You can watch Philo on up to three screens at a time, without a lot of verification or hassle, and we didn’t run into any issues when we tried multiple devices and browsers from different locations. Unfortunately, there is no way to watch in 4K—the service maxes out at 1080p resolution no matter how you’re watching.
Overall, Astound’s Basic and Signature plan channel lineups are about average. The Premier plan has a few premiums included, but you’ll have to add most of these a-la-carte ($15–$19/month), for an additional fee. The upside is you can pick and choose a little more, but you won’t save much, so we’re not that into it.
Unlike many competitors, Astound’s lowest-tier plan (Basic) includes Fox Sports. Its mid-level plan (Signature) is pretty standard and includes sports like ESPN, Fox Sports, TNT, and the Golf and Tennis Channels. A top-tier plan (Premier) adds more music (CMT and MTV) and cartoon channels (like all the Nickelodeons). (1)
We tested the Philo interface on iOS and Android mobile phones, a few different web browsers, and an Apple TV. The interface was similar across devices, and the setup was one of the simplest among all the live TV streaming services we tested. After we entered payment info, we got right into the guide. The original browser saved our login info. Signing in later on different browsers and apps required two-step verification using a mobile phone number or email address, but we never had to enter (or remember) a password.
When you get to the Home screen on Philo, you’ll find a roundup of trending live and recommended shows, plus top movies and other categories. You can see whether a show is available on demand by clicking through to the episode description or by hovering your mouse over a particular episode, but there’s no way to tell at the series level. However, you can favorite shows at either the episode or series level, and saving a series means all future episodes will be recorded in your Saved library. You can also favorite channels, and that makes them show up first in the channel guide. It’s fairly simple to unfavorite, and the changes appear across devices instantly.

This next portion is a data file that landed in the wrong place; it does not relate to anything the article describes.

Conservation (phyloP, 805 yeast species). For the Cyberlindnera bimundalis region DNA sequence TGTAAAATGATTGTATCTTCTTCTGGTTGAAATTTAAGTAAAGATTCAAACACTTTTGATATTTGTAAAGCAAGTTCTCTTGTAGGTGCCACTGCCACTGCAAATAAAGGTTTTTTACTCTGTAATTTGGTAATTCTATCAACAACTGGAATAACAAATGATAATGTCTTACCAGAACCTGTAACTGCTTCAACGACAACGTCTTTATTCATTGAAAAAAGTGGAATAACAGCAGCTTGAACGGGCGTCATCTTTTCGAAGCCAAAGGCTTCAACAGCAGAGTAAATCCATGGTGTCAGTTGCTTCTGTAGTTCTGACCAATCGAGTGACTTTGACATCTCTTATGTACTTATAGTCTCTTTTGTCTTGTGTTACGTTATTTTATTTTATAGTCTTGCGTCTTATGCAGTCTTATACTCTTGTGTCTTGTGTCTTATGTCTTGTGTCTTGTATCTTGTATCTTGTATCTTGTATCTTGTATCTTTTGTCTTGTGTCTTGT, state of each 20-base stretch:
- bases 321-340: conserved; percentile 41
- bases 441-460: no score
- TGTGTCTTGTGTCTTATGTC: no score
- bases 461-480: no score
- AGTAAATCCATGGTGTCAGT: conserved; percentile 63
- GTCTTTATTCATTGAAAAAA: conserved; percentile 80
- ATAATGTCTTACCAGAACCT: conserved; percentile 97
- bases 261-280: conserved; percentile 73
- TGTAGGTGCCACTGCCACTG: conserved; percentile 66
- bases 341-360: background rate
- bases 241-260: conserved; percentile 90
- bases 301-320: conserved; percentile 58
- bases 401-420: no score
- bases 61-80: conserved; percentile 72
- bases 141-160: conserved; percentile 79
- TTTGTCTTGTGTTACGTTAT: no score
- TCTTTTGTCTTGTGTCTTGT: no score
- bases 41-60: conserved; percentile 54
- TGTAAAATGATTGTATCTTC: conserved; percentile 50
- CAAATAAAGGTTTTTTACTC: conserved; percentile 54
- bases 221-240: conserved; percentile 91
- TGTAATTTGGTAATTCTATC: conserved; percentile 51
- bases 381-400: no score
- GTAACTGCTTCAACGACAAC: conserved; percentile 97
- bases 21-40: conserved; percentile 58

The viewing experience is about what you’d expect from a live TV provider, but with some oddities. Watching live, the only way to skip commercials is to record the episode in progress, wait several minutes, and skip ahead whenever the commercials come on. You can also fast forward through most commercials on DVR content, and some channels let you skip ads with one click on Roku streaming devices. The weird part was seeing political ads for candidates and issues in faraway states. We didn’t love the repetitive commercials that have become common on streaming services in the last few years, either.
We ran into some buffering issues with Philo on the Apple TV we tested, particularly with the channel guide. It happened on different devices in multiple locations, so we’re pretty sure it wasn’t a bandwidth issue. The slow loading wasn’t a dealbreaker, but we can see how channel surfers would be annoyed.
To get the most out of Philo, we recommend spending some time in the beginning to find and add your favorite shows. Within a few days, your Saved library will fill up with dozens of episodes to choose from.